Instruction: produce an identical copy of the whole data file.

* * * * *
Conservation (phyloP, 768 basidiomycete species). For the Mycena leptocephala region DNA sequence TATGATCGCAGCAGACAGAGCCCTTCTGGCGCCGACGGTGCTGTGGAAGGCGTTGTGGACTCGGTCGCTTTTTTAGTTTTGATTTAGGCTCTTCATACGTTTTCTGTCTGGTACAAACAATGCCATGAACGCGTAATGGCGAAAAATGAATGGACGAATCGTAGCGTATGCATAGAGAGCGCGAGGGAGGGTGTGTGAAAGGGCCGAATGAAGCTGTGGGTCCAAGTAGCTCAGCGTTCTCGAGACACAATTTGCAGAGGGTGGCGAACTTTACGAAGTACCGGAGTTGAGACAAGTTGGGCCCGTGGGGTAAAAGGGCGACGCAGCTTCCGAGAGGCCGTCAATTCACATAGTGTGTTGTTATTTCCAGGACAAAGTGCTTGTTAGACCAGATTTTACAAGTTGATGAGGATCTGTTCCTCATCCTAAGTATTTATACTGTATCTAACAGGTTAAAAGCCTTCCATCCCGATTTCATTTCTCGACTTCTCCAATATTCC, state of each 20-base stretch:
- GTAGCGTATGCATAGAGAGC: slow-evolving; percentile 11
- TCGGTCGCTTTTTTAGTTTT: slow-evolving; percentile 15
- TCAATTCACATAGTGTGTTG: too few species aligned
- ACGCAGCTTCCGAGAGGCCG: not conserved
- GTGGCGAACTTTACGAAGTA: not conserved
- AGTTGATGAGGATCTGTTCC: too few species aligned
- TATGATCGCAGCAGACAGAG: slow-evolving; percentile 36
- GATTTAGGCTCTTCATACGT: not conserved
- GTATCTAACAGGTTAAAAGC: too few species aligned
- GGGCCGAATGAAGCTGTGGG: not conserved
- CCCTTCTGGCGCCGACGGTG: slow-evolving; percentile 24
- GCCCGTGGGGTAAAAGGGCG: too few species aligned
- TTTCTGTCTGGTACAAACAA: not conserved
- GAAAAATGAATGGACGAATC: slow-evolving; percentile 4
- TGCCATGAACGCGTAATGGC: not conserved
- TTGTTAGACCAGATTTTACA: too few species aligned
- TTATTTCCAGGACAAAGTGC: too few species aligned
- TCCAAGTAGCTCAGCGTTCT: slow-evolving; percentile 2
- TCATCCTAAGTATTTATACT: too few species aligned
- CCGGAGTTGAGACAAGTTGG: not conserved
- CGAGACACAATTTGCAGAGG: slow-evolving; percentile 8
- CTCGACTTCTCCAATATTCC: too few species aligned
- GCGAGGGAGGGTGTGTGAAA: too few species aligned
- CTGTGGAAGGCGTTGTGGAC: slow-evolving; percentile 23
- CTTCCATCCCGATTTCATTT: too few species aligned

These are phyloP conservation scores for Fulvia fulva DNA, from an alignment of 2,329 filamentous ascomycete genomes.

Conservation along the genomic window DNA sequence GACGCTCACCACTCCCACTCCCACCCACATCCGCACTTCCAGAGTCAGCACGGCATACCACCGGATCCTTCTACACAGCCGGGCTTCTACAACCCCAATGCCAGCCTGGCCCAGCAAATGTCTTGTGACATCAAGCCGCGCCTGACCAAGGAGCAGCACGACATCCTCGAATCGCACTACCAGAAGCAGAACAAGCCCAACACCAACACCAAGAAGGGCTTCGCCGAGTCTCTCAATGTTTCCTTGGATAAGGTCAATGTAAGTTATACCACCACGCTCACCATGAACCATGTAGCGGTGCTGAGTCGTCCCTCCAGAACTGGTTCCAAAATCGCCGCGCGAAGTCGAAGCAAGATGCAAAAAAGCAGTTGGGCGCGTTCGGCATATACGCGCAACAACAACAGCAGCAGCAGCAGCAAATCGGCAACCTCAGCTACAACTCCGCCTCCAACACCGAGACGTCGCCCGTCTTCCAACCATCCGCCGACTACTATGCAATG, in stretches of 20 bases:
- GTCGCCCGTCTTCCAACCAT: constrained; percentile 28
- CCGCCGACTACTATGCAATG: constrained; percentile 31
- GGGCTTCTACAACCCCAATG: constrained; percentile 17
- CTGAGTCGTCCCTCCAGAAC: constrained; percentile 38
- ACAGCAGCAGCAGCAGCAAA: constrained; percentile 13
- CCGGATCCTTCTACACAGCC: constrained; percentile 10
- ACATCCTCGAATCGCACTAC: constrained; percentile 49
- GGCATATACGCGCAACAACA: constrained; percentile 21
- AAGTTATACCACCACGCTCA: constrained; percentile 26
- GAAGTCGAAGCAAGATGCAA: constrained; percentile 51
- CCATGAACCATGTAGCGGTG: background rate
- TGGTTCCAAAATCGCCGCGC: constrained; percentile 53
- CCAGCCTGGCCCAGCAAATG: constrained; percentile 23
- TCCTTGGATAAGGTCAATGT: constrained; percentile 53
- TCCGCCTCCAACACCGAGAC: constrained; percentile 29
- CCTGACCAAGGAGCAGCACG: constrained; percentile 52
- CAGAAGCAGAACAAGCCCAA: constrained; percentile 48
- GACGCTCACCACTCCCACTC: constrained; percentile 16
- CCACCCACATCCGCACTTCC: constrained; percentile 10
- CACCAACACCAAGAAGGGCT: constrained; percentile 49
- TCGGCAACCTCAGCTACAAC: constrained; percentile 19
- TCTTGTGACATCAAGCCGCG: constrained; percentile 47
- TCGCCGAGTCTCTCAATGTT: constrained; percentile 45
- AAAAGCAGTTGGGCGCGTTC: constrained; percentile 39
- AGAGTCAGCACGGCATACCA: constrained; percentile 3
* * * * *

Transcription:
Conservation (phyloP, 768 basidiomycete species). For the Mycena leptocephala region DNA sequence TATGATCGCAGCAGACAGAGCCCTTCTGGCGCCGACGGTGCTGTGGAAGGCGTTGTGGACTCGGTCGCTTTTTTAGTTTTGATTTAGGCTCTTCATACGTTTTCTGTCTGGTACAAACAATGCCATGAACGCGTAATGGCGAAAAATGAATGGACGAATCGTAGCGTATGCATAGAGAGCGCGAGGGAGGGTGTGTGAAAGGGCCGAATGAAGCTGTGGGTCCAAGTAGCTCAGCGTTCTCGAGACACAATTTGCAGAGGGTGGCGAACTTTACGAAGTACCGGAGTTGAGACAAGTTGGGCCCGTGGGGTAAAAGGGCGACGCAGCTTCCGAGAGGCCGTCAATTCACATAGTGTGTTGTTATTTCCAGGACAAAGTGCTTGTTAGACCAGATTTTACAAGTTGATGAGGATCTGTTCCTCATCCTAAGTATTTATACTGTATCTAACAGGTTAAAAGCCTTCCATCCCGATTTCATTTCTCGACTTCTCCAATATTCC, state of each 20-base stretch:
- GTAGCGTATGCATAGAGAGC: slow-evolving; percentile 11
- TCGGTCGCTTTTTTAGTTTT: slow-evolving; percentile 15
- TCAATTCACATAGTGTGTTG: too few species aligned
- ACGCAGCTTCCGAGAGGCCG: not conserved
- GTGGCGAACTTTACGAAGTA: not conserved
- AGTTGATGAGGATCTGTTCC: too few species aligned
- TATGATCGCAGCAGACAGAG: slow-evolving; percentile 36
- GATTTAGGCTCTTCATACGT: not conserved
- GTATCTAACAGGTTAAAAGC: too few species aligned
- GGGCCGAATGAAGCTGTGGG: not conserved
- CCCTTCTGGCGCCGACGGTG: slow-evolving; percentile 24
- GCCCGTGGGGTAAAAGGGCG: too few species aligned
- TTTCTGTCTGGTACAAACAA: not conserved
- GAAAAATGAATGGACGAATC: slow-evolving; percentile 4
- TGCCATGAACGCGTAATGGC: not conserved
- TTGTTAGACCAGATTTTACA: too few species aligned
- TTATTTCCAGGACAAAGTGC: too few species aligned
- TCCAAGTAGCTCAGCGTTCT: slow-evolving; percentile 2
- TCATCCTAAGTATTTATACT: too few species aligned
- CCGGAGTTGAGACAAGTTGG: not conserved
- CGAGACACAATTTGCAGAGG: slow-evolving; percentile 8
- CTCGACTTCTCCAATATTCC: too few species aligned
- GCGAGGGAGGGTGTGTGAAA: too few species aligned
- CTGTGGAAGGCGTTGTGGAC: slow-evolving; percentile 23
- CTTCCATCCCGATTTCATTT: too few species aligned

These are phyloP conservation scores for Fulvia fulva DNA, from an alignment of 2,329 filamentous ascomycete genomes.

Conservation along the genomic window DNA sequence GACGCTCACCACTCCCACTCCCACCCACATCCGCACTTCCAGAGTCAGCACGGCATACCACCGGATCCTTCTACACAGCCGGGCTTCTACAACCCCAATGCCAGCCTGGCCCAGCAAATGTCTTGTGACATCAAGCCGCGCCTGACCAAGGAGCAGCACGACATCCTCGAATCGCACTACCAGAAGCAGAACAAGCCCAACACCAACACCAAGAAGGGCTTCGCCGAGTCTCTCAATGTTTCCTTGGATAAGGTCAATGTAAGTTATACCACCACGCTCACCATGAACCATGTAGCGGTGCTGAGTCGTCCCTCCAGAACTGGTTCCAAAATCGCCGCGCGAAGTCGAAGCAAGATGCAAAAAAGCAGTTGGGCGCGTTCGGCATATACGCGCAACAACAACAGCAGCAGCAGCAGCAAATCGGCAACCTCAGCTACAACTCCGCCTCCAACACCGAGACGTCGCCCGTCTTCCAACCATCCGCCGACTACTATGCAATG, in stretches of 20 bases:
- GTCGCCCGTCTTCCAACCAT: constrained; percentile 28
- CCGCCGACTACTATGCAATG: constrained; percentile 31
- GGGCTTCTACAACCCCAATG: constrained; percentile 17
- CTGAGTCGTCCCTCCAGAAC: constrained; percentile 38
- ACAGCAGCAGCAGCAGCAAA: constrained; percentile 13
- CCGGATCCTTCTACACAGCC: constrained; percentile 10
- ACATCCTCGAATCGCACTAC: constrained; percentile 49
- GGCATATACGCGCAACAACA: constrained; percentile 21
- AAGTTATACCACCACGCTCA: constrained; percentile 26
- GAAGTCGAAGCAAGATGCAA: constrained; percentile 51
- CCATGAACCATGTAGCGGTG: background rate
- TGGTTCCAAAATCGCCGCGC: constrained; percentile 53
- CCAGCCTGGCCCAGCAAATG: constrained; percentile 23
- TCCTTGGATAAGGTCAATGT: constrained; percentile 53
- TCCGCCTCCAACACCGAGAC: constrained; percentile 29
- CCTGACCAAGGAGCAGCACG: constrained; percentile 52
- CAGAAGCAGAACAAGCCCAA: constrained; percentile 48
- GACGCTCACCACTCCCACTC: constrained; percentile 16
- CCACCCACATCCGCACTTCC: constrained; percentile 10
- CACCAACACCAAGAAGGGCT: constrained; percentile 49
- TCGGCAACCTCAGCTACAAC: constrained; percentile 19
- TCTTGTGACATCAAGCCGCG: constrained; percentile 47
- TCGCCGAGTCTCTCAATGTT: constrained; percentile 45
- AAAAGCAGTTGGGCGCGTTC: constrained; percentile 39
- AGAGTCAGCACGGCATACCA: constrained; percentile 3